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Stand and Deliver

Damon Linker defends the history lecture:

A more powerful and compelling defense of the humanities lecture course would have to proceed differently — into terrain that professors of history, philosophy, and literature often find exceedingly uncomfortable these days. Such a defense would require that they confidently assert that professors in the humanities possess knowledge, that this knowledge is valuable, and that the most effective way of conveying it to unknowledgeable students is to explain it to them in a lecture format.

There are many reasons why professors in the humanities are disinclined to mount this kind of self-defense. For one thing, the knowledge they offer seems so much less universally verifiable and socially useful than the knowledge produced in the STEM fields. Then there’s postmodern skepticism, which convinces many humanities professors that all claims to knowledge are thinly veiled assertions of power and efforts at exclusion and marginalization. (Who would want to be found guilty of that?) Finally, there are the democratic sensibilities that Worthen herself highlights in talking about our discomfort with the way that lecturing implies a hierarchy elevating the professor over her students.

All of these trends combine to make us uncomfortable with a professor pronouncing authoritatively from a lecturn — and increasingly at ease with group work in which no one sets himself up as an authority, no one presumes to pronounce definitively on truth and falsehood, and no one lays down a metanarrative and forces the students to master it. Small groups of three or four young adults simply working it out for themselves seems so much more in keeping with our moral convictions.

The democratic approach to education might comport with our egalitarian sensibilities, but it’s pedagogically foolish.

Why do students of history need teachers who will stand at the front of a classroom and lecture? Because history is hard. It presupposes the knowledge of thousands of facts (names, dates, events) and how they fit together into an enormously complicated, multi-dimensional causal sequence. Until the students absorb those facts and grasp that causal sequence, “group work” and other forms of interactive learning are premature.

That’s why lecture-based courses that do the introductory work of explaining the past must come first — and why such courses are typically followed by smaller, more advanced seminars that foster conversation and debate and raise questions of historiography (competing and conflicting interpretive traditions about the past). By that point, students have learned enough — they know enough — to begin participating more actively in their own education.

But not before.

I’m not sure you really need to wait to work in groups until after you’ve finished listening to lectures – I think many students benefit from group work from very young ages. But I agree wholeheartedly with the defense of the lecture as such, and would alter Linker’s emphasis only slightly, as follows.

Some students – particularly those who don’t readily grasp the material – are greatly aided by having a framework within which to situate themselves, and that’s precisely what a narrative provides. But the strongest, most independent-minded students may well chafe against the restraints of such a framework. And the thing is, pushing against that framework is exactly what is going to make their own intelligence more powerful and effective.

I forget who it was – Helen Vendler, possibly – who questioned the Columbia University core curriculum’s notion of what makes books “great” by noting that, while you could build a canon out of Virgil, Dante, Milton and Tolstoy, you could also build a very different canon out of Ovid, Boccaccio, Cervantes and Joyce. Without even getting to once-trendy debates about the identity politics of the canon, you can have a robust debate about what kinds of books qua books belong in such a list, and what putting a book on such a list does to the book itself. But you can’t have that debate without first making precisely such a list.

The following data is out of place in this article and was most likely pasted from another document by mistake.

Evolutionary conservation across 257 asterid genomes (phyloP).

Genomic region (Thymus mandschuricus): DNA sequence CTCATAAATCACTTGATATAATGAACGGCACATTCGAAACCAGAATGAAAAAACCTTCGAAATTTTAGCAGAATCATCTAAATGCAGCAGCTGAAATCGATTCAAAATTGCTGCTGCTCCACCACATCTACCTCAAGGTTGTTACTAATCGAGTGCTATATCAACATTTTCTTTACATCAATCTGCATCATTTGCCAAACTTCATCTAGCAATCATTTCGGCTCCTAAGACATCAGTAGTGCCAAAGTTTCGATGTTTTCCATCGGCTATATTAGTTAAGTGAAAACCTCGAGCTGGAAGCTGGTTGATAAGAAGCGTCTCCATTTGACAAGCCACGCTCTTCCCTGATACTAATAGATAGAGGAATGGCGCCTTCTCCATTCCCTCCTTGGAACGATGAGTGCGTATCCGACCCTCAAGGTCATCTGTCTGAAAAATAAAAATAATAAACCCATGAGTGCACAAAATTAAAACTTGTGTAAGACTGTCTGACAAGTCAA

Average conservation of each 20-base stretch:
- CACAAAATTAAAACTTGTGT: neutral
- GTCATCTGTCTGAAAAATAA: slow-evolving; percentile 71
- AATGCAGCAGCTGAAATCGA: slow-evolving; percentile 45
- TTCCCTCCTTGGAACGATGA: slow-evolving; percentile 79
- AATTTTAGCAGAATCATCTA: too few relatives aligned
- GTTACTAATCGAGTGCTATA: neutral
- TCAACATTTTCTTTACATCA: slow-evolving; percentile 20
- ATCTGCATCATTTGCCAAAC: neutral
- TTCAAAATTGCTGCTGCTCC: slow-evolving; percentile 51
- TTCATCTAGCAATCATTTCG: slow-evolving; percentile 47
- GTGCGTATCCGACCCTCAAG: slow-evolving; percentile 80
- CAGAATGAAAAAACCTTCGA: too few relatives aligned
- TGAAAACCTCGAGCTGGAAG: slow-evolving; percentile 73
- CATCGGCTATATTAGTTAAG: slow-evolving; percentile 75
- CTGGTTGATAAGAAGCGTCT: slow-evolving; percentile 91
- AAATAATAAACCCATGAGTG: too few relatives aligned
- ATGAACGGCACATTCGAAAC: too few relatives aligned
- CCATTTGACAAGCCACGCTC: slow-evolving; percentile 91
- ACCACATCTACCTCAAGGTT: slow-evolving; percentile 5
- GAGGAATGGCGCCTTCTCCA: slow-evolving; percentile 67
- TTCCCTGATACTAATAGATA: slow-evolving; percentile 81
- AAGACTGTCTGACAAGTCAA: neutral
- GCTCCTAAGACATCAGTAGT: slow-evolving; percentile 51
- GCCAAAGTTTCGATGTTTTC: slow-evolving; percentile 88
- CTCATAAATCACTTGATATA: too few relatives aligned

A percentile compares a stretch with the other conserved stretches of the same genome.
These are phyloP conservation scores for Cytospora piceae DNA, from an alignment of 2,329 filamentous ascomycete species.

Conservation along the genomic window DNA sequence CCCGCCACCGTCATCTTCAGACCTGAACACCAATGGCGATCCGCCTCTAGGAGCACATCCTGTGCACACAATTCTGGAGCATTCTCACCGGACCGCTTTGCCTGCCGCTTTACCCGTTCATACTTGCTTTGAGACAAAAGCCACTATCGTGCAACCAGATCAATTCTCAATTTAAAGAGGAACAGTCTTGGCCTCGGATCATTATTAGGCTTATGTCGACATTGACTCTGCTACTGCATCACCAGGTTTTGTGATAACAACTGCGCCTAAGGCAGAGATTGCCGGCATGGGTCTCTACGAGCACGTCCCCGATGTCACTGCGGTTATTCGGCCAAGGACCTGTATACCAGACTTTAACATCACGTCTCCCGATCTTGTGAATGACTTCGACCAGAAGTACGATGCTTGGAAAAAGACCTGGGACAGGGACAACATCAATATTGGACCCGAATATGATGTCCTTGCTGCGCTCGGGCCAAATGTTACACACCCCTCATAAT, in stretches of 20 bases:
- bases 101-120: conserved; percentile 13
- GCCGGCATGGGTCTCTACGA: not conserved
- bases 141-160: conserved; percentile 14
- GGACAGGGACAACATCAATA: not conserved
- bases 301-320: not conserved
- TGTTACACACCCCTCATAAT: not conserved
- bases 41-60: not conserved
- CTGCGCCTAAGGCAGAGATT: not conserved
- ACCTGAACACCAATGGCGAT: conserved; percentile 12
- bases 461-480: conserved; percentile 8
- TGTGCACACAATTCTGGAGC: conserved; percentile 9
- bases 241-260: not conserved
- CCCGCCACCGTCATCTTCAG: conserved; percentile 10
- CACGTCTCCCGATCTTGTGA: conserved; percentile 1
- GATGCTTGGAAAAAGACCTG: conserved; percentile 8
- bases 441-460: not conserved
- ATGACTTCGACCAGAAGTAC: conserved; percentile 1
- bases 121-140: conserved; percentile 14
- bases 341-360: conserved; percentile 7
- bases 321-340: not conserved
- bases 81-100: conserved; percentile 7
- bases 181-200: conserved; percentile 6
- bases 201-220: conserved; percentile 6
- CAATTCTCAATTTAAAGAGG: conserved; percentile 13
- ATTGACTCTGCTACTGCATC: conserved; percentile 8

Similarly, I learned about modern art from New York’s Museum of Modern Art, and the art history book they put out which amounted to a text. MoMA was notorious, then, for imposing an extremely strong narrative on the history of modern art, one that emphasized purity and a drive toward abstraction. It’s a narrative that was born as Abstract Expressionism rose to prominence, and it reflected that movement’s own values. And it’s a narrative that made it hard to explain why exactly an artist like Klee or O’Keefe was important. But you couldn’t have had that argument without having a strong narrative to argue against.

All of which is not so much an argument for conservatism as it is for taking a stand. Yes, there is a multiplicity of defensible, workable narratives, for history, philosophy, etc. But I am giving the lecture, and I see things this way. And part of the way I am going to teach you how to come to your own perspective is by making you deal with mine. Yes, this means your perspective will be shaped by mine, either by acceptance or by resistance or by a creative reinterpretation that winds up subsuming my own perspective into something new that you can call your own. But how else can you learn?

And now, I’m going to take off my Harold Bloom mask and get back to writing that screenplay.


about the author

Noah Millman, senior editor, is an opinion journalist, critic, screenwriter, and filmmaker who joined The American Conservative in 2012. Prior to joining TAC, he was a regular blogger at The American Scene. Millman’s work has also appeared in The New York Times Book Review, The Week, Politico, First Things, Commentary, and on The Economist’s online blogs. He lives in Brooklyn.

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